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British workers underestimate their employer’s gender pay gap

British workers underestimate their employer’s gender pay gap


HR software provider, CIPHR, polled 1,000 UK employees, the majority of which work at medium- or large-sized companies, to find out more about their attitudes towards the gender pay gap.

When asked to identify the current pay gap, opinions vary wildly – with the mean average answer coming in at 37% (the median was 33%). A third of people (33%) think it’s over 50%. Only one in 20 survey respondents (5%) got it right at 15% or 16%. According to the Office for National Statistics (ONS), the gender pay gap was 15.5% in 2020 (based on median gross hourly earnings for all workers). Only 4% of survey respondents think the UK’s gender pay gap is zero.

CIPHR’s findings suggest that people’s perceptions of their own employers are actually more favourable than reality. Only a third of people (36%) think their employer has a gender pay gap in favour of men, and one in fourteen people (7%) think it’s vice versa – in favour of women.

On average, two-fifths (40%) of workers under-35 feel that their employers pay their male staff more, compared to around a quarter (27%) of workers over-45. Around half of the people working in the arts, entertainment or recreation sectors (54%), finance and insurance (53%), IT and software (51%), HR (50%), and legal services (46%) say the same.

When it comes to job hunting, however, people are much less likely to accept pay gaps – perceived or otherwise. Most women (58%) say they wouldn’t apply for a job with an organisation that has a gender pay gap (compared to 38% of men). Women are also more likely to be averse to working for an organisation that has an ethnic pay gap, compared to men (54% and 37% respectively). For black women, that figure rises to 57%, and for Asian women, it’s 71% (the average for all workers is 47% and for workers from ethnic minority backgrounds it’s 52%).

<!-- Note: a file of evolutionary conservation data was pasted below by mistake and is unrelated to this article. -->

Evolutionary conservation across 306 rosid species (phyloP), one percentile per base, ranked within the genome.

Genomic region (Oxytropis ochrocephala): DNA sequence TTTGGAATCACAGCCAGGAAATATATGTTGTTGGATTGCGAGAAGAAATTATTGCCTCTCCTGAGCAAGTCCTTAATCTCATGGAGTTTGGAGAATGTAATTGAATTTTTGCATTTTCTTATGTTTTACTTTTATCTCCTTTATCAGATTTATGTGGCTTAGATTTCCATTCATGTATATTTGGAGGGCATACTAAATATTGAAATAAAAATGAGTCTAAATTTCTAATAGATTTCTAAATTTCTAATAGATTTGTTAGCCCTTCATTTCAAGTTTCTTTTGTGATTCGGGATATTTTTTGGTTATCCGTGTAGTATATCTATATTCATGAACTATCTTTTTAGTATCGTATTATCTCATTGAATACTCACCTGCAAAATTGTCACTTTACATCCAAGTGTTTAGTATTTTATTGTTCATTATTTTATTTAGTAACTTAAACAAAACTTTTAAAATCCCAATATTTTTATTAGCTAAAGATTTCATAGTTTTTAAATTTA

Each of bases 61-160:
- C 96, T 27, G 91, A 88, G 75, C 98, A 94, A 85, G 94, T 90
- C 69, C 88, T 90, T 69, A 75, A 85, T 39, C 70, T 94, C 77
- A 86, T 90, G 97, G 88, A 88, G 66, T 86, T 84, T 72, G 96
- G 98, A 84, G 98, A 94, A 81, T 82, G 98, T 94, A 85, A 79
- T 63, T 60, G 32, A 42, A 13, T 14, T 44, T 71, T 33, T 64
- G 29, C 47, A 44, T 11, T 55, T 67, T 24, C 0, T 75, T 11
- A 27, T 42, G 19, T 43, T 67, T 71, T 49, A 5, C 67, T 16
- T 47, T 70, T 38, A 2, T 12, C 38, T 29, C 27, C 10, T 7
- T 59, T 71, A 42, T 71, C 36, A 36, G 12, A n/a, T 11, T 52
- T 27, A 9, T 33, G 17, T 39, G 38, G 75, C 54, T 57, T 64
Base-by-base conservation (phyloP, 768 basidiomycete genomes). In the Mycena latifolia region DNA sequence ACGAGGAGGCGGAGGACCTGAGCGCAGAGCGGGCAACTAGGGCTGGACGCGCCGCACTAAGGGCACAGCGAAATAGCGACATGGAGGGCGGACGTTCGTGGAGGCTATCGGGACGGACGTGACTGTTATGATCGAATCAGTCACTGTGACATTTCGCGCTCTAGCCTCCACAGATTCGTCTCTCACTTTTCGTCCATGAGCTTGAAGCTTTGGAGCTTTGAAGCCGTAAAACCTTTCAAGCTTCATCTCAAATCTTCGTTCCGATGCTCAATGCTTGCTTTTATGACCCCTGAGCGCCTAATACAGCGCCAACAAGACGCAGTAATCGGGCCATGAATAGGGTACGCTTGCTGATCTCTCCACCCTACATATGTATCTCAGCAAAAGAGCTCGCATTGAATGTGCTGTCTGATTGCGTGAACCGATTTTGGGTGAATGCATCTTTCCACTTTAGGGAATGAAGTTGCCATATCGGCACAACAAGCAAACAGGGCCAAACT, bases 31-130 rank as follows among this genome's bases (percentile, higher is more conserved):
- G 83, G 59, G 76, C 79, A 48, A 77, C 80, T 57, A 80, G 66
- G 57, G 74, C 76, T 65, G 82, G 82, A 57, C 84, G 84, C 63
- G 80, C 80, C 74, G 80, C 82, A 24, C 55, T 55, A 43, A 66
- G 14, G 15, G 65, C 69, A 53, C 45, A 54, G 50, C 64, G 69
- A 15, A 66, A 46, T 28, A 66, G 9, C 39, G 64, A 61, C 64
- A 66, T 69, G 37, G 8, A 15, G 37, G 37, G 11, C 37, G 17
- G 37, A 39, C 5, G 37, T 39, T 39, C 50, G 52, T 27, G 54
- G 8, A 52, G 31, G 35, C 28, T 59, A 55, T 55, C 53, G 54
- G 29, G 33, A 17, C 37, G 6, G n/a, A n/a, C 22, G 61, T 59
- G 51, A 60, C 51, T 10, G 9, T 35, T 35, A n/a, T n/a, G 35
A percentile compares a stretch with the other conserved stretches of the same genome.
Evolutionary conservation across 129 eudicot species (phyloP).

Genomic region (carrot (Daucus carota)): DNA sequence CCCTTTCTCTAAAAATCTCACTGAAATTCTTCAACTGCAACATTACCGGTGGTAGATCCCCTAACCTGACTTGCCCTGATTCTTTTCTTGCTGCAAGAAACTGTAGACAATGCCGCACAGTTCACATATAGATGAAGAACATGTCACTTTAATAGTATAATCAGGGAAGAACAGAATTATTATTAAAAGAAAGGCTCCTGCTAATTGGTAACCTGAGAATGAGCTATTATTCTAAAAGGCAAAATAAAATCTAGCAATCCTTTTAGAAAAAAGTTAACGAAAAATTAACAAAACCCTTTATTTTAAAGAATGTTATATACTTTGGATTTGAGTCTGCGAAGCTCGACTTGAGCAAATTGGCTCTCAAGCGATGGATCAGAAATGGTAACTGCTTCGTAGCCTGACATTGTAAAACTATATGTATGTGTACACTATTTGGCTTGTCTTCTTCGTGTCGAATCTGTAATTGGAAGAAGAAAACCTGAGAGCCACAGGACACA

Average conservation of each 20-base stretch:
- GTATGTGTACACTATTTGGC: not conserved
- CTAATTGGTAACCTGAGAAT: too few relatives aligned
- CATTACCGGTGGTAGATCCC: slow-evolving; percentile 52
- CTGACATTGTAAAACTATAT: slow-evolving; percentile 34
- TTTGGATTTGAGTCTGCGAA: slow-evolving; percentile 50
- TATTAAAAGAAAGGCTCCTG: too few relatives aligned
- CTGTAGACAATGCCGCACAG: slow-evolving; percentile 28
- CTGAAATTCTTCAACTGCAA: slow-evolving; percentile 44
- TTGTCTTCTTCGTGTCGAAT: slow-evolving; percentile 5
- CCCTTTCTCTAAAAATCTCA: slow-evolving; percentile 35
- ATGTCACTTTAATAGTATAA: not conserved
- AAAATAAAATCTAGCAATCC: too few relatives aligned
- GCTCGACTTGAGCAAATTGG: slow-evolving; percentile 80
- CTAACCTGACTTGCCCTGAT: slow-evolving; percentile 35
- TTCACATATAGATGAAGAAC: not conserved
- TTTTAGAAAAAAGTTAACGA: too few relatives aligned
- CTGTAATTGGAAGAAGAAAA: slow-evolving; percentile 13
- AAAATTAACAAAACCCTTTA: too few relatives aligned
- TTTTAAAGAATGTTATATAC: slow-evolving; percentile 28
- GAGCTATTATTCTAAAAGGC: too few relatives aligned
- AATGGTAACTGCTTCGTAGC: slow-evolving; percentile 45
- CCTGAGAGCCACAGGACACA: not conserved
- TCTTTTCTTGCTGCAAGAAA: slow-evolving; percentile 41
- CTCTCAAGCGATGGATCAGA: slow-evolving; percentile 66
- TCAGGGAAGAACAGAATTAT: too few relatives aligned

Being more transparent about the decision-making processes for promotions and career advancement, disclosing salary ranges (including pay and bonuses), using HR systems for reporting and to identify potential areas that need improvement, and introducing minimum gender and diversity quotas at the interview stage, are just some of the ways that organisations can help close – or at least narrow – their gender pay gap.

Looking at pay gap reporting and pay transparency in general, over two-thirds of people believe that gender pay gap reporting and ethnicity pay gap reporting should be mandatory for all UK companies regardless of their size (69% and 61% respectively).

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